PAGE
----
For Howard Zinn, long-time civil rights and anti-war activist, history and ideology have a lot in common. Since he thinks that everything is in someone's interest, the historian—Zinn posits—has to figure out whose interests he or she is defining/defending/reconstructing (hence one of his previous books, The Politics of History). Zinn has no doubts about where he stands in this "people's history": "it is a history disrespectful of governments and respectful of people's movements of resistance." So what we get here, instead of the usual survey of wars, presidents, and institutions, is a survey of the usual rebellions, strikes, and protest movements. Zinn starts out by depicting the arrival of Columbus in North America from the standpoint of the Indians (which amounts to their standpoint as constructed from the observations of the Europeans); and, after easily establishing the cultural disharmony that ensued, he goes on to the importation of slaves into the colonies. Add the laborers and indentured servants that followed, plus women and later immigrants, and you have Zinn's amorphous constituency. To hear Zinn tell it, all anyone did in America at any time was to oppress or be oppressed; and so he obscures as much as his hated mainstream historical foes do—only in Zinn's case there is that absurd presumption that virtually everything that came to pass was the work of ruling-class planning: this amounts to one great indictment for conspiracy. Despite surface similarities, this is not a social history, since we get no sense of the fabric of life. Instead of negating the one-sided histories he detests, Zinn has merely reversed the image; the distortion remains.

Pub Date: Jan. 1, 1979

ISBN: 0061965588

Page Count: 772

Publisher: Harper & Row

Review Posted Online: May 26, 2012

Kirkus Reviews Issue: Jan. 1, 1979

Awards & Accolades

Likes

  • Readers Vote
  • 18


Our Verdict

  • Our Verdict
  • GET IT


Google Rating

  • google rating
  • google rating
  • google rating
  • google rating
  • google rating

  • Kirkus Reviews'
    Best Books Of 2016


  • New York Times Bestseller


  • Pulitzer Prize Finalist

Next book

WHEN BREATH BECOMES AIR

A moving meditation on mortality by a gifted writer whose dual perspectives of physician and patient provide a singular...

Awards & Accolades

Likes

  • Readers Vote
  • 18


Our Verdict

  • Our Verdict
  • GET IT


Google Rating

  • google rating
  • google rating
  • google rating
  • google rating
  • google rating

  • Kirkus Reviews'
    Best Books Of 2016


  • New York Times Bestseller


  • Pulitzer Prize Finalist

A neurosurgeon with a passion for literature tragically finds his perfect subject after his diagnosis of terminal lung cancer.

Writing isn’t brain surgery, but it’s rare when someone adept at the latter is also so accomplished at the former. Searching for meaning and purpose in his life, Kalanithi pursued a doctorate in literature and had felt certain that he wouldn’t enter the field of medicine, in which his father and other members of his family excelled. “But I couldn’t let go of the question,” he writes, after realizing that his goals “didn’t quite fit in an English department.” “Where did biology, morality, literature and philosophy intersect?” So he decided to set aside his doctoral dissertation and belatedly prepare for medical school, which “would allow me a chance to find answers that are not in books, to find a different sort of sublime, to forge relationships with the suffering, and to keep following the question of what makes human life meaningful, even in the face of death and decay.” The author’s empathy undoubtedly made him an exceptional doctor, and the precision of his prose—as well as the moral purpose underscoring it—suggests that he could have written a good book on any subject he chose. Part of what makes this book so essential is the fact that it was written under a death sentence following the diagnosis that upended his life, just as he was preparing to end his residency and attract offers at the top of his profession. Kalanithi learned he might have 10 years to live or perhaps five. Should he return to neurosurgery (he could and did), or should he write (he also did)? Should he and his wife have a baby? They did, eight months before he died, which was less than two years after the original diagnosis. “The fact of death is unsettling,” he understates. “Yet there is no other way to live.”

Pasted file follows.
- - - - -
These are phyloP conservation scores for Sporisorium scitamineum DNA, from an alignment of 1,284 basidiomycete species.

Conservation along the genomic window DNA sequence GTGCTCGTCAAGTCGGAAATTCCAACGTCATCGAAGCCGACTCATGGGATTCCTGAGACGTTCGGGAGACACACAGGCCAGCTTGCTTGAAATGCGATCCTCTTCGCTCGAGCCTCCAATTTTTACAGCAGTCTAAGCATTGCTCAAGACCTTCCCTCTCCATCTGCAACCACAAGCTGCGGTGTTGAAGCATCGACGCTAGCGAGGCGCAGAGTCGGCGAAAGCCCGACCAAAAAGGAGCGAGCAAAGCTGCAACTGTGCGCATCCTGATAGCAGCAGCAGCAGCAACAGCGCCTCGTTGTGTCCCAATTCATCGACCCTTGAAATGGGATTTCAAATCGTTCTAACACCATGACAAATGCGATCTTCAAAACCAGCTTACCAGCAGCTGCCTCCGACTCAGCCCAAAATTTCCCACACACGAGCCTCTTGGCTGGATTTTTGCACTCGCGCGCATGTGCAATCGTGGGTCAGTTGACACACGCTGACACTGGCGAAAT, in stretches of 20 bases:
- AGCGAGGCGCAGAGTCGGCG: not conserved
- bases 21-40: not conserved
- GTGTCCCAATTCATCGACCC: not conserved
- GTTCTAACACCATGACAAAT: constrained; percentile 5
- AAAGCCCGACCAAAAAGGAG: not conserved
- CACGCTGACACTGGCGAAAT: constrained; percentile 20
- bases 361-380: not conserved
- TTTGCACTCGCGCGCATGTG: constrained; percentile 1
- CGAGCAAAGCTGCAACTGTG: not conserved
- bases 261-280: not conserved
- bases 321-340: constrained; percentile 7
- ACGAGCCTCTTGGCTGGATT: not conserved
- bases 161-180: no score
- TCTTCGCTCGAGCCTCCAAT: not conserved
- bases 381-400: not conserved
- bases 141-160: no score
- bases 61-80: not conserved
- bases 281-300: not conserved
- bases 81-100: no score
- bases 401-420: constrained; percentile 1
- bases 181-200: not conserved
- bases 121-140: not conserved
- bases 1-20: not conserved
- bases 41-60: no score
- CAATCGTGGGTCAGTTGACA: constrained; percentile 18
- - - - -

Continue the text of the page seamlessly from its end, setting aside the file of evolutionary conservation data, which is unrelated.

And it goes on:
A moving meditation on mortality by a gifted writer whose dual perspectives of physician and patient provide a singular clarity.

Pub Date: Jan. 19, 2016

ISBN: 978-0-8129-8840-6

Page Count: 248

Publisher: Random House

Review Posted Online: Sept. 29, 2015

Kirkus Reviews Issue: Oct. 15, 2015

Close Quickview